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Public holidays in the Canary Islands

The Canary Islands

Another reader's question: "What holidays are celebrated in the Canary Islands?", the answer is that these are primarily based upon the Public holidays celebrated in Spain, which includes a mix of religious (Roman Catholic), national and regional observances, as well as some hyper-local ones too.

National Holidays
 DateEnglish nameLocal name
January 1New Year's DayAño Nuevo
MoveableGood FridayViernes Santo
May 1Labour DayDía del Trabajador
August 15AssumptionAsunción
October 12Columbus DayDía de la Hispanidad
November 1All SaintsTodos los Santos
December 6Constitution DayDía de la Constitución
December 8Immaculate ConceptionInmaculada Concepción
December 25Christmas DayNavidad del Señor

In addition to those, Canaries Day - Día de Canarias is celebrated here on May 30th and Epiphany - Día de Reyes is a public holiday on January 6th. Although the latter is listed as optional, it is the big day of the Christmas period, so I think there would be civil unrest if it wasn't observed! And each island has it's own holiday, which, in Tenerife is usually Feb 2nd, Candlemas.

Wikipedia additionally says that Holy Thursday - Jueves Santo (the day before Good Friday), is not observed as a holiday in the Canary Islands. However, every year except 2007 (when it was swapped out for something else and many complained bitterly) it has been observed in Tenerife, to my knowledge.

You also have to add local holidays, usually for the patron / fiesta of individual towns. Shops might close in one area, but are open just a few miles away. In Santa Cruz, Shrove Tuesday is always a holiday for Carnival. Each municipality declares two additional days of local holidays, which, once added to the national, regional and island ones, adds up to 14 public holidays, decreed by law.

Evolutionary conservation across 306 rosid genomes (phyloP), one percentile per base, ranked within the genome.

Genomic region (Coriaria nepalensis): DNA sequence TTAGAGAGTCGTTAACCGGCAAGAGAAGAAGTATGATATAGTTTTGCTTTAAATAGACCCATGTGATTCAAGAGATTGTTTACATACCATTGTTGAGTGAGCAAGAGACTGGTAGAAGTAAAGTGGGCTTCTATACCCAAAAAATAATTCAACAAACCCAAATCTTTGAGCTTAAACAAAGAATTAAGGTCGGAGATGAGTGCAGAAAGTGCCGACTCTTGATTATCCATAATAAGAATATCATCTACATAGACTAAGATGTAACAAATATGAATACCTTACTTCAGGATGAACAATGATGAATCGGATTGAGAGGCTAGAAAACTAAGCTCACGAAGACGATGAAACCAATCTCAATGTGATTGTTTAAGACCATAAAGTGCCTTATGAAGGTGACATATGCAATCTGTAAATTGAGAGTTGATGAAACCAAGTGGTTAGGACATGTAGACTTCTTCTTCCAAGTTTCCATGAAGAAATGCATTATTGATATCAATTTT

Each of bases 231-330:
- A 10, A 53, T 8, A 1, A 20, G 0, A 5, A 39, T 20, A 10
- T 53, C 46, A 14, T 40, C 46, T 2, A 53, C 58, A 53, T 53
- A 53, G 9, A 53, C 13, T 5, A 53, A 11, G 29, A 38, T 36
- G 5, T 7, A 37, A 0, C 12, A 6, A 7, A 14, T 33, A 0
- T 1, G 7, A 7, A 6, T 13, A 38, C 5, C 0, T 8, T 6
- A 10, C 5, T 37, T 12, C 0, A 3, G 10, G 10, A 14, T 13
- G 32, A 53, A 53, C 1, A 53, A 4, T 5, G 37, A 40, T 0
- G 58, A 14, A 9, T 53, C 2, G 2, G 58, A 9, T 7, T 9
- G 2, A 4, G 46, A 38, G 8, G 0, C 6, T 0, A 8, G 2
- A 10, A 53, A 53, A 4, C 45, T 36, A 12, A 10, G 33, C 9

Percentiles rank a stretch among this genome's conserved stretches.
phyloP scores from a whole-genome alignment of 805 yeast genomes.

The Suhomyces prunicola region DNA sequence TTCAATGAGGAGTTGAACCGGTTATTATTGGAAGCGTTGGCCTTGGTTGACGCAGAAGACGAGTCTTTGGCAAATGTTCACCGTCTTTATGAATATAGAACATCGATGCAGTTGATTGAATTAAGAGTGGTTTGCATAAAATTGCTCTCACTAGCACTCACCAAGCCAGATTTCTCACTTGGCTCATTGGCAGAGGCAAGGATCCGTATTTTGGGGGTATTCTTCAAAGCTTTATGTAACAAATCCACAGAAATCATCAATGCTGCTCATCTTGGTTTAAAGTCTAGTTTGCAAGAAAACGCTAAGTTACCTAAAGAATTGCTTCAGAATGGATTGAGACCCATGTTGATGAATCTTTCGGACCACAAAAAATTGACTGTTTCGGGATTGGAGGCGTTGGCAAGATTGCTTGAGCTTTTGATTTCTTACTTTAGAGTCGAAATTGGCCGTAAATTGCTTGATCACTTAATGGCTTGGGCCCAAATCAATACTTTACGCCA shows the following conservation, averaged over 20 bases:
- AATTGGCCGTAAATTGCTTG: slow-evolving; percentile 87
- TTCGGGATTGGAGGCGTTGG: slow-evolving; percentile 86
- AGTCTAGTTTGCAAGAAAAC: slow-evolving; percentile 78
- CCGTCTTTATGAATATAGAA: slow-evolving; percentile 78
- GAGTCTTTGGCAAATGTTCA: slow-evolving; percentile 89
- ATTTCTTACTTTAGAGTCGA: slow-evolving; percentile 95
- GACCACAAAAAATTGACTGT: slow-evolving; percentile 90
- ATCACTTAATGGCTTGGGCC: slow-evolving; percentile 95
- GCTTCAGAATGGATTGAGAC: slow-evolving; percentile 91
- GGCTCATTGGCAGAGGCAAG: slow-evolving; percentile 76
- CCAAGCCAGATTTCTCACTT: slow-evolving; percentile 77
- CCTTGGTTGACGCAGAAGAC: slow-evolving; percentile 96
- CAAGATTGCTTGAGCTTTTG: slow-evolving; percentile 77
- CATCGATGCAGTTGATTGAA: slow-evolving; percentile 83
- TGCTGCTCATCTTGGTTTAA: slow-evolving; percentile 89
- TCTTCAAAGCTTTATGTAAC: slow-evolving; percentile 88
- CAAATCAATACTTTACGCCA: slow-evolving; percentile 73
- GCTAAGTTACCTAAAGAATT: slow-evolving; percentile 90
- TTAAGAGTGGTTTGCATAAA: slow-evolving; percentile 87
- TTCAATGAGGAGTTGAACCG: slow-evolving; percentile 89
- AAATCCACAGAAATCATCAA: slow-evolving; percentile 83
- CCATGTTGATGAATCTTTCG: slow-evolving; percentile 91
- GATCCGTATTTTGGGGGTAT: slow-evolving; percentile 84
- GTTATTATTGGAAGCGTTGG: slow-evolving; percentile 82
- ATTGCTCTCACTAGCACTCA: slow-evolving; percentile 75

People often say that Spain has a lot of public holidays and it seems so, but this is a fallacy as you have to remember that Spain has a six-day working week. 

Anyway visitors need not worry about finding things to do and getting fed. With the economy relying on tourism, somewhere will be open 365 days a year, particularly in the resorts. Even in other areas, if the day off is for a fiesta, then there'll be processions to watch and plenty of hot dog and food stalls open.

If you live here, of course, you won't get any important business done on those days and, if you work here in anything to do with the tourist sector, the chances are that you will never have a day off on anyone's public holiday!

Tenerife Land of Eternal Christmas

Sunbathing SantaDesert Island ChristmasScuba Diving SantaTropical Santa
Santa's Having a Whale of a TimeSurfing SantaWaterski SantaCamel Rodeo Santa
With a wide range of products in each design, click the pics (above) to see the full selections.